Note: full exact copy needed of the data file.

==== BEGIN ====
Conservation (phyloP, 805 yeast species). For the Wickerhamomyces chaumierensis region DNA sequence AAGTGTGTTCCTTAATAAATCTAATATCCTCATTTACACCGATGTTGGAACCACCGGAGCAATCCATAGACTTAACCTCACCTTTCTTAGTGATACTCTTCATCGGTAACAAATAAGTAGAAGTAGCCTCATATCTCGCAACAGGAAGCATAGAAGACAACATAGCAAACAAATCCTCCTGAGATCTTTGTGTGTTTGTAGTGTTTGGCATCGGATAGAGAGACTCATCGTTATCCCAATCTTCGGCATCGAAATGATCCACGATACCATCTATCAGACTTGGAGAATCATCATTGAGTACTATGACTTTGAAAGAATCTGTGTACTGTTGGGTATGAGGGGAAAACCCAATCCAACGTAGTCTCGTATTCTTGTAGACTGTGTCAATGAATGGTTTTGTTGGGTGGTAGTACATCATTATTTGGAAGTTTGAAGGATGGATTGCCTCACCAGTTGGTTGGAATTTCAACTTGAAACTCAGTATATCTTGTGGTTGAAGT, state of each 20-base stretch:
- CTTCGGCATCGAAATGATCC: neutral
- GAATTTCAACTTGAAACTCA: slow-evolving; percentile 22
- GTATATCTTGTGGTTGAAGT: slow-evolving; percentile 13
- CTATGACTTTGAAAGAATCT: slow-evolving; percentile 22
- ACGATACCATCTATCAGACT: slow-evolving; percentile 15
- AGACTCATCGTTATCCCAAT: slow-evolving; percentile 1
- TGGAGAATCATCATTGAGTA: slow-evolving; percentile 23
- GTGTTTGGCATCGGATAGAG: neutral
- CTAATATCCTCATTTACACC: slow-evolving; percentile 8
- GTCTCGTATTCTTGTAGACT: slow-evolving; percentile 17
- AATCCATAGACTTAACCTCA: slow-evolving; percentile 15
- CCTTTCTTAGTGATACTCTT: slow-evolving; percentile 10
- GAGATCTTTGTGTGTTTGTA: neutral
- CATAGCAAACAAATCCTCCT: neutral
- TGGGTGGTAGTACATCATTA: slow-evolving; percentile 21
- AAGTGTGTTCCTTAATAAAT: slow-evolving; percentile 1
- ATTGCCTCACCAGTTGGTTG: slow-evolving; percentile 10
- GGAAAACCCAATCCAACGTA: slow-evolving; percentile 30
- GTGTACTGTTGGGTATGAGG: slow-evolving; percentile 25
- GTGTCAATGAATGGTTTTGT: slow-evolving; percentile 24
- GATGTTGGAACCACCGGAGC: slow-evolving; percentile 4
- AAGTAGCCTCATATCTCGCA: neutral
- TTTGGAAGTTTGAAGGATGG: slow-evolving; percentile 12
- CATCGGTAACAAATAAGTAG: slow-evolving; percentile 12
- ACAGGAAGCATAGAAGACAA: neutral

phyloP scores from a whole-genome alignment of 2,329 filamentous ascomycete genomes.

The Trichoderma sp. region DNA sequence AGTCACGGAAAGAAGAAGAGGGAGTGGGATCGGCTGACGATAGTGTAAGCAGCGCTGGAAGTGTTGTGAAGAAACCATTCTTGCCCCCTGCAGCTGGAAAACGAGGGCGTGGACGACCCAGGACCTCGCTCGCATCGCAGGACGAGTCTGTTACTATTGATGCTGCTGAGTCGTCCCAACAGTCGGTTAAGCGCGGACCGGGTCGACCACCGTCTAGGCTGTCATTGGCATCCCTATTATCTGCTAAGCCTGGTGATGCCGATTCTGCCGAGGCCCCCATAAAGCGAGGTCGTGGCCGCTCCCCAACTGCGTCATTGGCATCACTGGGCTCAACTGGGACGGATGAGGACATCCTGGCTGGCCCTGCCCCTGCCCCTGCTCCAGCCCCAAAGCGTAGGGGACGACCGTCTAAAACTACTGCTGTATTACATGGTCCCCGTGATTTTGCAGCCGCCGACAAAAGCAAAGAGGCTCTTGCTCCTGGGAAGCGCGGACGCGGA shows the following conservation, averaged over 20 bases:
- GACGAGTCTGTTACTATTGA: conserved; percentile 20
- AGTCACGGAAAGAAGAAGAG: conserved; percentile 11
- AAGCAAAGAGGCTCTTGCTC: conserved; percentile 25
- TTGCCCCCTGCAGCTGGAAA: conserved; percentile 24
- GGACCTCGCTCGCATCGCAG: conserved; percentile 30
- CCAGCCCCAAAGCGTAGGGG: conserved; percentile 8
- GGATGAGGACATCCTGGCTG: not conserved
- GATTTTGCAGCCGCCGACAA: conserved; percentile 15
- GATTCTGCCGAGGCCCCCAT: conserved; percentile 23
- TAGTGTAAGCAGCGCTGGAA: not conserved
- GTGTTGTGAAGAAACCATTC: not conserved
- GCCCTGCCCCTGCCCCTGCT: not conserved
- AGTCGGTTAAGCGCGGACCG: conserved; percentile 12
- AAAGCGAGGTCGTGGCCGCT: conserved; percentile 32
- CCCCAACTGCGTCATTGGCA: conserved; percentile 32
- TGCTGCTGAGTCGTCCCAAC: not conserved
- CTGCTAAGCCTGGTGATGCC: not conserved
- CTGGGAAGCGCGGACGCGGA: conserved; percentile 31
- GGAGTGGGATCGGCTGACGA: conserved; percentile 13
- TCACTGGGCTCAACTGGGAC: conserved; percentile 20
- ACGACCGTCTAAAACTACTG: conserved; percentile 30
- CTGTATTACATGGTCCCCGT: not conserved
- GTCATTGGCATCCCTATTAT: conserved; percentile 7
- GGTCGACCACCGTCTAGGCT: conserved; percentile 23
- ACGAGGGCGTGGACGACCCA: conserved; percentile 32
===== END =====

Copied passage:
Conservation (phyloP, 805 yeast species). For the Wickerhamomyces chaumierensis region DNA sequence AAGTGTGTTCCTTAATAAATCTAATATCCTCATTTACACCGATGTTGGAACCACCGGAGCAATCCATAGACTTAACCTCACCTTTCTTAGTGATACTCTTCATCGGTAACAAATAAGTAGAAGTAGCCTCATATCTCGCAACAGGAAGCATAGAAGACAACATAGCAAACAAATCCTCCTGAGATCTTTGTGTGTTTGTAGTGTTTGGCATCGGATAGAGAGACTCATCGTTATCCCAATCTTCGGCATCGAAATGATCCACGATACCATCTATCAGACTTGGAGAATCATCATTGAGTACTATGACTTTGAAAGAATCTGTGTACTGTTGGGTATGAGGGGAAAACCCAATCCAACGTAGTCTCGTATTCTTGTAGACTGTGTCAATGAATGGTTTTGTTGGGTGGTAGTACATCATTATTTGGAAGTTTGAAGGATGGATTGCCTCACCAGTTGGTTGGAATTTCAACTTGAAACTCAGTATATCTTGTGGTTGAAGT, state of each 20-base stretch:
- CTTCGGCATCGAAATGATCC: neutral
- GAATTTCAACTTGAAACTCA: slow-evolving; percentile 22
- GTATATCTTGTGGTTGAAGT: slow-evolving; percentile 13
- CTATGACTTTGAAAGAATCT: slow-evolving; percentile 22
- ACGATACCATCTATCAGACT: slow-evolving; percentile 15
- AGACTCATCGTTATCCCAAT: slow-evolving; percentile 1
- TGGAGAATCATCATTGAGTA: slow-evolving; percentile 23
- GTGTTTGGCATCGGATAGAG: neutral
- CTAATATCCTCATTTACACC: slow-evolving; percentile 8
- GTCTCGTATTCTTGTAGACT: slow-evolving; percentile 17
- AATCCATAGACTTAACCTCA: slow-evolving; percentile 15
- CCTTTCTTAGTGATACTCTT: slow-evolving; percentile 10
- GAGATCTTTGTGTGTTTGTA: neutral
- CATAGCAAACAAATCCTCCT: neutral
- TGGGTGGTAGTACATCATTA: slow-evolving; percentile 21
- AAGTGTGTTCCTTAATAAAT: slow-evolving; percentile 1
- ATTGCCTCACCAGTTGGTTG: slow-evolving; percentile 10
- GGAAAACCCAATCCAACGTA: slow-evolving; percentile 30
- GTGTACTGTTGGGTATGAGG: slow-evolving; percentile 25
- GTGTCAATGAATGGTTTTGT: slow-evolving; percentile 24
- GATGTTGGAACCACCGGAGC: slow-evolving; percentile 4
- AAGTAGCCTCATATCTCGCA: neutral
- TTTGGAAGTTTGAAGGATGG: slow-evolving; percentile 12
- CATCGGTAACAAATAAGTAG: slow-evolving; percentile 12
- ACAGGAAGCATAGAAGACAA: neutral

phyloP scores from a whole-genome alignment of 2,329 filamentous ascomycete genomes.

The Trichoderma sp. region DNA sequence AGTCACGGAAAGAAGAAGAGGGAGTGGGATCGGCTGACGATAGTGTAAGCAGCGCTGGAAGTGTTGTGAAGAAACCATTCTTGCCCCCTGCAGCTGGAAAACGAGGGCGTGGACGACCCAGGACCTCGCTCGCATCGCAGGACGAGTCTGTTACTATTGATGCTGCTGAGTCGTCCCAACAGTCGGTTAAGCGCGGACCGGGTCGACCACCGTCTAGGCTGTCATTGGCATCCCTATTATCTGCTAAGCCTGGTGATGCCGATTCTGCCGAGGCCCCCATAAAGCGAGGTCGTGGCCGCTCCCCAACTGCGTCATTGGCATCACTGGGCTCAACTGGGACGGATGAGGACATCCTGGCTGGCCCTGCCCCTGCCCCTGCTCCAGCCCCAAAGCGTAGGGGACGACCGTCTAAAACTACTGCTGTATTACATGGTCCCCGTGATTTTGCAGCCGCCGACAAAAGCAAAGAGGCTCTTGCTCCTGGGAAGCGCGGACGCGGA shows the following conservation, averaged over 20 bases:
- GACGAGTCTGTTACTATTGA: conserved; percentile 20
- AGTCACGGAAAGAAGAAGAG: conserved; percentile 11
- AAGCAAAGAGGCTCTTGCTC: conserved; percentile 25
- TTGCCCCCTGCAGCTGGAAA: conserved; percentile 24
- GGACCTCGCTCGCATCGCAG: conserved; percentile 30
- CCAGCCCCAAAGCGTAGGGG: conserved; percentile 8
- GGATGAGGACATCCTGGCTG: not conserved
- GATTTTGCAGCCGCCGACAA: conserved; percentile 15
- GATTCTGCCGAGGCCCCCAT: conserved; percentile 23
- TAGTGTAAGCAGCGCTGGAA: not conserved
- GTGTTGTGAAGAAACCATTC: not conserved
- GCCCTGCCCCTGCCCCTGCT: not conserved
- AGTCGGTTAAGCGCGGACCG: conserved; percentile 12
- AAAGCGAGGTCGTGGCCGCT: conserved; percentile 32
- CCCCAACTGCGTCATTGGCA: conserved; percentile 32
- TGCTGCTGAGTCGTCCCAAC: not conserved
- CTGCTAAGCCTGGTGATGCC: not conserved
- CTGGGAAGCGCGGACGCGGA: conserved; percentile 31
- GGAGTGGGATCGGCTGACGA: conserved; percentile 13
- TCACTGGGCTCAACTGGGAC: conserved; percentile 20
- ACGACCGTCTAAAACTACTG: conserved; percentile 30
- CTGTATTACATGGTCCCCGT: not conserved
- GTCATTGGCATCCCTATTAT: conserved; percentile 7
- GGTCGACCACCGTCTAGGCT: conserved; percentile 23
- ACGAGGGCGTGGACGACCCA: conserved; percentile 32